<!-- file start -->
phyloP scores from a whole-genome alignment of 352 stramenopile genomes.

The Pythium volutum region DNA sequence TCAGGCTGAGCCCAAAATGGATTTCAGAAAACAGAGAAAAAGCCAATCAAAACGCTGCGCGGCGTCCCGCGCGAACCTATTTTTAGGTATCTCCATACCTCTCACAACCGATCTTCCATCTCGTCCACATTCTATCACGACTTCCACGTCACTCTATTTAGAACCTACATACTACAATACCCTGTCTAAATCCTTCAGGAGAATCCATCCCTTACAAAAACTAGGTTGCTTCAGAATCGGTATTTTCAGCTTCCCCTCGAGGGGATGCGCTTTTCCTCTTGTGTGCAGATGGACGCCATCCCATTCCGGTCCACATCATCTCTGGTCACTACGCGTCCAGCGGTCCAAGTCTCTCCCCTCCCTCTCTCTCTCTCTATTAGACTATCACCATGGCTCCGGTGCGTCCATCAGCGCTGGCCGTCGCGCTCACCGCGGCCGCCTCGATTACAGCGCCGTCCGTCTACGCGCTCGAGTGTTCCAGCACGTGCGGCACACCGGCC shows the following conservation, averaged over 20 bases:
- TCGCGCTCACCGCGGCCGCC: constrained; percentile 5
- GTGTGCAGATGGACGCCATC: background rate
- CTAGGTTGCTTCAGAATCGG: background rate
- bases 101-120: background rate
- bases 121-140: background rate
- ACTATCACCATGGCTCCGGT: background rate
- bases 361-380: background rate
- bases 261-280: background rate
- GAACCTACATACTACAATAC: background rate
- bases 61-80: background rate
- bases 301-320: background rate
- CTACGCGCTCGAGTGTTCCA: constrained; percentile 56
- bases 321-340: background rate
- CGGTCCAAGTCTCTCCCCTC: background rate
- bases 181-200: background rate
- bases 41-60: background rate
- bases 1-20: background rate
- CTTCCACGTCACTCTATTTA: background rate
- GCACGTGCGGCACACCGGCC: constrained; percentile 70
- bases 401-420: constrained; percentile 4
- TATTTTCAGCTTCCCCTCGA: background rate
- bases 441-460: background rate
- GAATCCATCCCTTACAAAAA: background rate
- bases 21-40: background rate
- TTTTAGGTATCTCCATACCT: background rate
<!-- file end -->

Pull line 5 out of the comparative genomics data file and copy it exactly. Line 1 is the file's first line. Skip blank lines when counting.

- CTAGGTTGCTTCAGAATCGG: background rate